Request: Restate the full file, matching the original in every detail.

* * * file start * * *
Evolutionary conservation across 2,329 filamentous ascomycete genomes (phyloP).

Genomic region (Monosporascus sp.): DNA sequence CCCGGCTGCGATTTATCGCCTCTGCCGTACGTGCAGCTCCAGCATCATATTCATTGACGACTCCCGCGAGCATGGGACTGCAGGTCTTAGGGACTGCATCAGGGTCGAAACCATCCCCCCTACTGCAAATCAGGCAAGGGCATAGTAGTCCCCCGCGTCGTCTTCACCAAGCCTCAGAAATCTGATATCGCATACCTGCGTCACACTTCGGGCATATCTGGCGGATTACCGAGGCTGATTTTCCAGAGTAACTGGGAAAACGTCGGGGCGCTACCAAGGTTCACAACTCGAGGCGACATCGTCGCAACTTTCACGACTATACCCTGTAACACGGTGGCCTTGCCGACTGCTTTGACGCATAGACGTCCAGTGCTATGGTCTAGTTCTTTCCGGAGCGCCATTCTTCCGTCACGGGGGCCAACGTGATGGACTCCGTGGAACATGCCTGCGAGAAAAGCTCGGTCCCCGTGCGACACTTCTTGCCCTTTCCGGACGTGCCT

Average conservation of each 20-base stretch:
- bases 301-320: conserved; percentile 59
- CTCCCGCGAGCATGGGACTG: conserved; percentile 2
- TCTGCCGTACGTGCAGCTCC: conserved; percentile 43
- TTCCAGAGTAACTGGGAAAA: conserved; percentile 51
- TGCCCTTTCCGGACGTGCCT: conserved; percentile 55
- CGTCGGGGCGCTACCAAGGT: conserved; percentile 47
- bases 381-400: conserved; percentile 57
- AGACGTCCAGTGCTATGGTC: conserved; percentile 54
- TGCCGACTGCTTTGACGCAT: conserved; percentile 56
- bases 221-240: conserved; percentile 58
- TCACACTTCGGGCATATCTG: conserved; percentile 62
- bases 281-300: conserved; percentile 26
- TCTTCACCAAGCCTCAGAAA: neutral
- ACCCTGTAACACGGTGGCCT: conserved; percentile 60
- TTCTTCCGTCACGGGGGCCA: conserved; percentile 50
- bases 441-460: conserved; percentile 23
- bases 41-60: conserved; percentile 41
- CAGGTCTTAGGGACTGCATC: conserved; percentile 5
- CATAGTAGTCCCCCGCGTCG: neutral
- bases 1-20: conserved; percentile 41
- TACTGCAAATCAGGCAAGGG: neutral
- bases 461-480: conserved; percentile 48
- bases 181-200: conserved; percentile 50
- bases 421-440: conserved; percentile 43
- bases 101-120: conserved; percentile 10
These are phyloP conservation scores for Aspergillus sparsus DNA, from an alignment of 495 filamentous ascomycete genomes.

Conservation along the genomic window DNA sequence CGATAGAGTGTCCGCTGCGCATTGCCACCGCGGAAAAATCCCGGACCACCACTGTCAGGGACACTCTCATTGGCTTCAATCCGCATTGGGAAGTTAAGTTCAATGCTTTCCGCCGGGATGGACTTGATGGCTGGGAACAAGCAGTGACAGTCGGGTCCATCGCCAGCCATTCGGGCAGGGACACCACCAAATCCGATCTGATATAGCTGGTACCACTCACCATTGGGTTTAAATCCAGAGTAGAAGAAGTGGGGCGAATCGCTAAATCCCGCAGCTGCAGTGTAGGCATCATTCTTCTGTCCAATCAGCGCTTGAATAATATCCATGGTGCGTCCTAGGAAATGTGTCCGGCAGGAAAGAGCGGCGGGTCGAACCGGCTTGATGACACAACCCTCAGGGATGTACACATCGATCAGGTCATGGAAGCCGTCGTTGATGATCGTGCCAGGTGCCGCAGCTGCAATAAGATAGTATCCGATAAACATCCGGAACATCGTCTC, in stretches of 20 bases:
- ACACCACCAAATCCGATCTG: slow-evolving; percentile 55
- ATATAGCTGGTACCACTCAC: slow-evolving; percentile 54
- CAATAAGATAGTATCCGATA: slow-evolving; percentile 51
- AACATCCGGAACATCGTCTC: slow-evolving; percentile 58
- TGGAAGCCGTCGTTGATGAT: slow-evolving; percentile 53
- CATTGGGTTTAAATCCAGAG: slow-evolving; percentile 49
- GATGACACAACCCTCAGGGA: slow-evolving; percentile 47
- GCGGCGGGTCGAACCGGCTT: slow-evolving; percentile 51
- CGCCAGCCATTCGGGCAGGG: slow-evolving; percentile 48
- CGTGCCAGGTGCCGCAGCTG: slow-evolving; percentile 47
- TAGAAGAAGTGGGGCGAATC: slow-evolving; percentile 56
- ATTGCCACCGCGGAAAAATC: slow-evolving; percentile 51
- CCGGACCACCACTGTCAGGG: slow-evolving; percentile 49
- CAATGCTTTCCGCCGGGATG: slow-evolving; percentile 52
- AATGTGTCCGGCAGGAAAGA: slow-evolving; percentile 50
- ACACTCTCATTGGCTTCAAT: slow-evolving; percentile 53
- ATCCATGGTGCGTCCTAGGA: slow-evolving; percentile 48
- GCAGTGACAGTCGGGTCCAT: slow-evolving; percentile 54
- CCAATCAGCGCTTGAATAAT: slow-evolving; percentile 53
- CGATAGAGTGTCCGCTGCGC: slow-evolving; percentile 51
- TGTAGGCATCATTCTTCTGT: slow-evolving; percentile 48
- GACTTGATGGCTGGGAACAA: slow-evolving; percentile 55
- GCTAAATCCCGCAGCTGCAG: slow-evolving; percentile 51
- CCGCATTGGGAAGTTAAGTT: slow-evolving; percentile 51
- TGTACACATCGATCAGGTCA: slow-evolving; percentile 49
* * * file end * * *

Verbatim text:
Evolutionary conservation across 2,329 filamentous ascomycete genomes (phyloP).

Genomic region (Monosporascus sp.): DNA sequence CCCGGCTGCGATTTATCGCCTCTGCCGTACGTGCAGCTCCAGCATCATATTCATTGACGACTCCCGCGAGCATGGGACTGCAGGTCTTAGGGACTGCATCAGGGTCGAAACCATCCCCCCTACTGCAAATCAGGCAAGGGCATAGTAGTCCCCCGCGTCGTCTTCACCAAGCCTCAGAAATCTGATATCGCATACCTGCGTCACACTTCGGGCATATCTGGCGGATTACCGAGGCTGATTTTCCAGAGTAACTGGGAAAACGTCGGGGCGCTACCAAGGTTCACAACTCGAGGCGACATCGTCGCAACTTTCACGACTATACCCTGTAACACGGTGGCCTTGCCGACTGCTTTGACGCATAGACGTCCAGTGCTATGGTCTAGTTCTTTCCGGAGCGCCATTCTTCCGTCACGGGGGCCAACGTGATGGACTCCGTGGAACATGCCTGCGAGAAAAGCTCGGTCCCCGTGCGACACTTCTTGCCCTTTCCGGACGTGCCT

Average conservation of each 20-base stretch:
- bases 301-320: conserved; percentile 59
- CTCCCGCGAGCATGGGACTG: conserved; percentile 2
- TCTGCCGTACGTGCAGCTCC: conserved; percentile 43
- TTCCAGAGTAACTGGGAAAA: conserved; percentile 51
- TGCCCTTTCCGGACGTGCCT: conserved; percentile 55
- CGTCGGGGCGCTACCAAGGT: conserved; percentile 47
- bases 381-400: conserved; percentile 57
- AGACGTCCAGTGCTATGGTC: conserved; percentile 54
- TGCCGACTGCTTTGACGCAT: conserved; percentile 56
- bases 221-240: conserved; percentile 58
- TCACACTTCGGGCATATCTG: conserved; percentile 62
- bases 281-300: conserved; percentile 26
- TCTTCACCAAGCCTCAGAAA: neutral
- ACCCTGTAACACGGTGGCCT: conserved; percentile 60
- TTCTTCCGTCACGGGGGCCA: conserved; percentile 50
- bases 441-460: conserved; percentile 23
- bases 41-60: conserved; percentile 41
- CAGGTCTTAGGGACTGCATC: conserved; percentile 5
- CATAGTAGTCCCCCGCGTCG: neutral
- bases 1-20: conserved; percentile 41
- TACTGCAAATCAGGCAAGGG: neutral
- bases 461-480: conserved; percentile 48
- bases 181-200: conserved; percentile 50
- bases 421-440: conserved; percentile 43
- bases 101-120: conserved; percentile 10
These are phyloP conservation scores for Aspergillus sparsus DNA, from an alignment of 495 filamentous ascomycete genomes.

Conservation along the genomic window DNA sequence CGATAGAGTGTCCGCTGCGCATTGCCACCGCGGAAAAATCCCGGACCACCACTGTCAGGGACACTCTCATTGGCTTCAATCCGCATTGGGAAGTTAAGTTCAATGCTTTCCGCCGGGATGGACTTGATGGCTGGGAACAAGCAGTGACAGTCGGGTCCATCGCCAGCCATTCGGGCAGGGACACCACCAAATCCGATCTGATATAGCTGGTACCACTCACCATTGGGTTTAAATCCAGAGTAGAAGAAGTGGGGCGAATCGCTAAATCCCGCAGCTGCAGTGTAGGCATCATTCTTCTGTCCAATCAGCGCTTGAATAATATCCATGGTGCGTCCTAGGAAATGTGTCCGGCAGGAAAGAGCGGCGGGTCGAACCGGCTTGATGACACAACCCTCAGGGATGTACACATCGATCAGGTCATGGAAGCCGTCGTTGATGATCGTGCCAGGTGCCGCAGCTGCAATAAGATAGTATCCGATAAACATCCGGAACATCGTCTC, in stretches of 20 bases:
- ACACCACCAAATCCGATCTG: slow-evolving; percentile 55
- ATATAGCTGGTACCACTCAC: slow-evolving; percentile 54
- CAATAAGATAGTATCCGATA: slow-evolving; percentile 51
- AACATCCGGAACATCGTCTC: slow-evolving; percentile 58
- TGGAAGCCGTCGTTGATGAT: slow-evolving; percentile 53
- CATTGGGTTTAAATCCAGAG: slow-evolving; percentile 49
- GATGACACAACCCTCAGGGA: slow-evolving; percentile 47
- GCGGCGGGTCGAACCGGCTT: slow-evolving; percentile 51
- CGCCAGCCATTCGGGCAGGG: slow-evolving; percentile 48
- CGTGCCAGGTGCCGCAGCTG: slow-evolving; percentile 47
- TAGAAGAAGTGGGGCGAATC: slow-evolving; percentile 56
- ATTGCCACCGCGGAAAAATC: slow-evolving; percentile 51
- CCGGACCACCACTGTCAGGG: slow-evolving; percentile 49
- CAATGCTTTCCGCCGGGATG: slow-evolving; percentile 52
- AATGTGTCCGGCAGGAAAGA: slow-evolving; percentile 50
- ACACTCTCATTGGCTTCAAT: slow-evolving; percentile 53
- ATCCATGGTGCGTCCTAGGA: slow-evolving; percentile 48
- GCAGTGACAGTCGGGTCCAT: slow-evolving; percentile 54
- CCAATCAGCGCTTGAATAAT: slow-evolving; percentile 53
- CGATAGAGTGTCCGCTGCGC: slow-evolving; percentile 51
- TGTAGGCATCATTCTTCTGT: slow-evolving; percentile 48
- GACTTGATGGCTGGGAACAA: slow-evolving; percentile 55
- GCTAAATCCCGCAGCTGCAG: slow-evolving; percentile 51
- CCGCATTGGGAAGTTAAGTT: slow-evolving; percentile 51
- TGTACACATCGATCAGGTCA: slow-evolving; percentile 49